Traditional money managers are stepping up the pace when it comes to buying stakes in alternative investment firms, particularly private equity and real estate managers.
The reasons: More institutional investors are allocating to private markets, and managers that are courting those investors also are seeking to diversify their revenue streams.
“We've been in, and are projected to stay in, a low-growth world, so investors need alternative sources of alpha,” said Joseph Sullivan, CEO of Baltimore-based Legg Mason (LM) Inc. (LM) “The traditional equity and fixed-income returns aren't expected to meet the demands of investors. So private equity and real estate strategies are increasingly becoming mainstream.”
Earlier this year, Legg Mason bought a majority stake in real estate investment specialist Clarion Partners.
Other recent deals include OM Asset Management agreeing in June to acquire a majority interest in Landmark Partners, a secondary private equity, real estate and real asset firm.
And Neuberger Berman Group LLC's private equity subsidiary, Dyal Capital Partners, which buys minority stakes in alternative money managers with a focus on hedge funds, has recently increased its private equity acquisitions focus.
Last year, Dyal Capital acquired minority equity stakes in private equity firms Silver Lake, Starwood Capital Group and KPS Capital Partners.
“For most of my career, there has been little interest in acquiring private equity-style capabilities by money managers,” said Domonkos L. Koltai, a partner and co-founder of investment bank PL Advisors, New York. “But now, real estate, infrastructure, private debt and even straight private equity strategies are very much in vogue.”
Public plans allocated 26% to alternatives in 2015, up from 18.5% in 2010, according to Pensions & Investments data of the nation's largest retirement plans. Meanwhile, the typical corporate plan allocated 19.8% to alternatives in 2015 up from 17.4% in 2010.
Added Jeffrey B. Stakel, a principal at Casey Quirk by Deloitte in Darien, Conn.: “It's been a low-yield environment, which is driving people to more esoteric strategies, and that will continue for a while. Private strategies can take advantage of illiquidity premiums and deliver returns that traditional strategies can't.”
With traditional active management strategies unable to provide significant alpha, more asset owners are turning to private equity to achieve returns.
Coller Capital's Winter Barometer survey released in December showed 39% of investors expect to increase their private equity allocations. Over the past year, several plans — such as the Alaska Permanent Fund Corp., Maryland State Retirement & Pension System, North Dakota State Investment Board, South Carolina Retirement System Investment Commission, and Rhode Island State Investment Commission — have upped their allocations to private equity.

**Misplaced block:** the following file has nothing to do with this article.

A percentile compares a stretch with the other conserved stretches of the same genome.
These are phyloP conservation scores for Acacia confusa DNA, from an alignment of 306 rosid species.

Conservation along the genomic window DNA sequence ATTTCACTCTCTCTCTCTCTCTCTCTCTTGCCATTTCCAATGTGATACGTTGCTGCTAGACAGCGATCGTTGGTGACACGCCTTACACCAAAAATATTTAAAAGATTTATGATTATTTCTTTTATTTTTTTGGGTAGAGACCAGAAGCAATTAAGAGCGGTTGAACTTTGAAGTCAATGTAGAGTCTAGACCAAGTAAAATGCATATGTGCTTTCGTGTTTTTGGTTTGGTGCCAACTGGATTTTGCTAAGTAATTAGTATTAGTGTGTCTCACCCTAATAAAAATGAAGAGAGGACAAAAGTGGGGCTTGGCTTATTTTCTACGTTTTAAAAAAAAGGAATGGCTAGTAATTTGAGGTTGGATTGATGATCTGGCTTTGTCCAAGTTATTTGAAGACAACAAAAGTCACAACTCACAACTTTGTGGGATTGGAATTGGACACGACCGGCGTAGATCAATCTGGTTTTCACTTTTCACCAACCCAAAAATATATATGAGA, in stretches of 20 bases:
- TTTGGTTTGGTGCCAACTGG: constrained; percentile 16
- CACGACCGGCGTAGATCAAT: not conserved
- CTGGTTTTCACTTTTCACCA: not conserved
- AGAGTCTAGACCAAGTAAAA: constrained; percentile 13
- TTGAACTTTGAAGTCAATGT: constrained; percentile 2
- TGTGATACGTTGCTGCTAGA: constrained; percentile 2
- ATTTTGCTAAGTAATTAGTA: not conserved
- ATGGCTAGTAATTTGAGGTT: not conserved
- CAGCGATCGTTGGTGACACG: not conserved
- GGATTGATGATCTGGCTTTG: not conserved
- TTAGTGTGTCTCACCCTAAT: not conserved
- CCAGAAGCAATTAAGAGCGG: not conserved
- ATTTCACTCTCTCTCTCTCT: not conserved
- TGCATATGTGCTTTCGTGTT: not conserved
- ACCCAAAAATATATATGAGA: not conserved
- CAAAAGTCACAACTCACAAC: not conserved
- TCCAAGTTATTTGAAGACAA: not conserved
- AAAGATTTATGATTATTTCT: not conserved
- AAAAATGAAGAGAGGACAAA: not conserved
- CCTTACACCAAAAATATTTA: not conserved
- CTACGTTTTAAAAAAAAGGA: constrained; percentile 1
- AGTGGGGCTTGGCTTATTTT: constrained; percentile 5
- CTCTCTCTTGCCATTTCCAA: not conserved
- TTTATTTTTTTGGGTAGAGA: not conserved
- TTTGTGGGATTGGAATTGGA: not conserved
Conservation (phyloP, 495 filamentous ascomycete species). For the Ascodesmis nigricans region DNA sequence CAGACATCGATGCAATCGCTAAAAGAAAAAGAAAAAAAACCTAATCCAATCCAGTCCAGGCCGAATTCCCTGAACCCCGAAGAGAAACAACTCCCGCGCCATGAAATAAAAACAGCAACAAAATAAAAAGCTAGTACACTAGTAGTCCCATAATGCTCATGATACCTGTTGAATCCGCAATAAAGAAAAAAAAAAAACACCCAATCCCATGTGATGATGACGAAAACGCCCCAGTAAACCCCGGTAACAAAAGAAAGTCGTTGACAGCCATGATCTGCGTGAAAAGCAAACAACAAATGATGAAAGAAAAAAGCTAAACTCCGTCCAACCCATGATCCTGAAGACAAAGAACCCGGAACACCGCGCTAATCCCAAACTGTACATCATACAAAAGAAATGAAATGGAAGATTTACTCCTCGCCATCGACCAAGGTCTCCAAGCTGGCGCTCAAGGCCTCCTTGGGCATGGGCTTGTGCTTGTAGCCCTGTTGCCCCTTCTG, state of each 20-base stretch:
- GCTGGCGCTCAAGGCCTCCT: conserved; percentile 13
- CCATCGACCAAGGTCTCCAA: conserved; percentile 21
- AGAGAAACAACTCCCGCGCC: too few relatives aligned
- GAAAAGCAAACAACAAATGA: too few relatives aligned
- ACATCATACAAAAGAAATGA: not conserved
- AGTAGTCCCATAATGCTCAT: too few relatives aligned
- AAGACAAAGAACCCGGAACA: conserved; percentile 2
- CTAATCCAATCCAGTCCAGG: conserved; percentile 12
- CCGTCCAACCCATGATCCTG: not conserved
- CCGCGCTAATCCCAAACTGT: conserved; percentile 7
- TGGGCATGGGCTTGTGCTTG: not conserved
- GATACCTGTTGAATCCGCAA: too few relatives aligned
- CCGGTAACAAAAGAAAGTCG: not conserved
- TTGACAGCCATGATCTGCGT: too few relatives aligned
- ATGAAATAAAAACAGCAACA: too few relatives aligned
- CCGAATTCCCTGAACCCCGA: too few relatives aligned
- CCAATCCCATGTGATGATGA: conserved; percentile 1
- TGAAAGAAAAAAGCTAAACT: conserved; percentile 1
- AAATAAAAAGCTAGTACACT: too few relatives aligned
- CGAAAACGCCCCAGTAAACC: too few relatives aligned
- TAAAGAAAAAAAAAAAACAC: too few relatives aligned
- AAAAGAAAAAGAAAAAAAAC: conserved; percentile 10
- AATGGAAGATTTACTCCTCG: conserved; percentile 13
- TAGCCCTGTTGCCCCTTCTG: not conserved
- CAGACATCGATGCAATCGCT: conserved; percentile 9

Private equity represents a growing and diversifying revenue base.
Peter Bain, president and CEO of OM Asset Management, said in a phone interview that when looking to build the business, he and other senior executives examined which asset classes OMAM needed.
Mr. Bain said he is conservative in regard to long-only fixed income and felt the business was already quite strong in equity; that left alternative asset classes. “So we looked at long-only hedge funds, fund of hedge funds and illiquid alts,” he said.
Because hedge funds haven't delivered over the recent past and it's unclear if funds of funds are going to turn into a traditional pooled model or separate account model, illiquid alternatives, which includes private equity, were the next logical choice, he said.
From a strategic standpoint, Landmark Partners had everything that OMAM wanted. “I think private equity will benefit from decent industry tailwinds,” Mr. Bain said. “Also, it can demonstrate a real process that can deliver alpha over a full market cycle.”
Mr. Bain added that OMAM is “continuing to look hard at the private equity segment” as it implements M&A.
Legg Mason (LM)'s Mr. Sullivan said his company bought Clarion because senior executives wanted to both expand the firm's investment capabilities for its clients — specifically by adding real estate to its wheelhouse — and also provide a diversified source of revenue for Legg's shareholders.
Mr. Sullivan said he thinks for the larger, more full-service managers, the trend will most likely increase. “Do I think these larger managers will seek out private equity capabilities? Yes. For the smaller boutique managers? No,” Mr. Sullivan said.
This article originally appeared in the January 9, 2017 print issue as, "Traditional managers snapping up stakes in alternatives firms".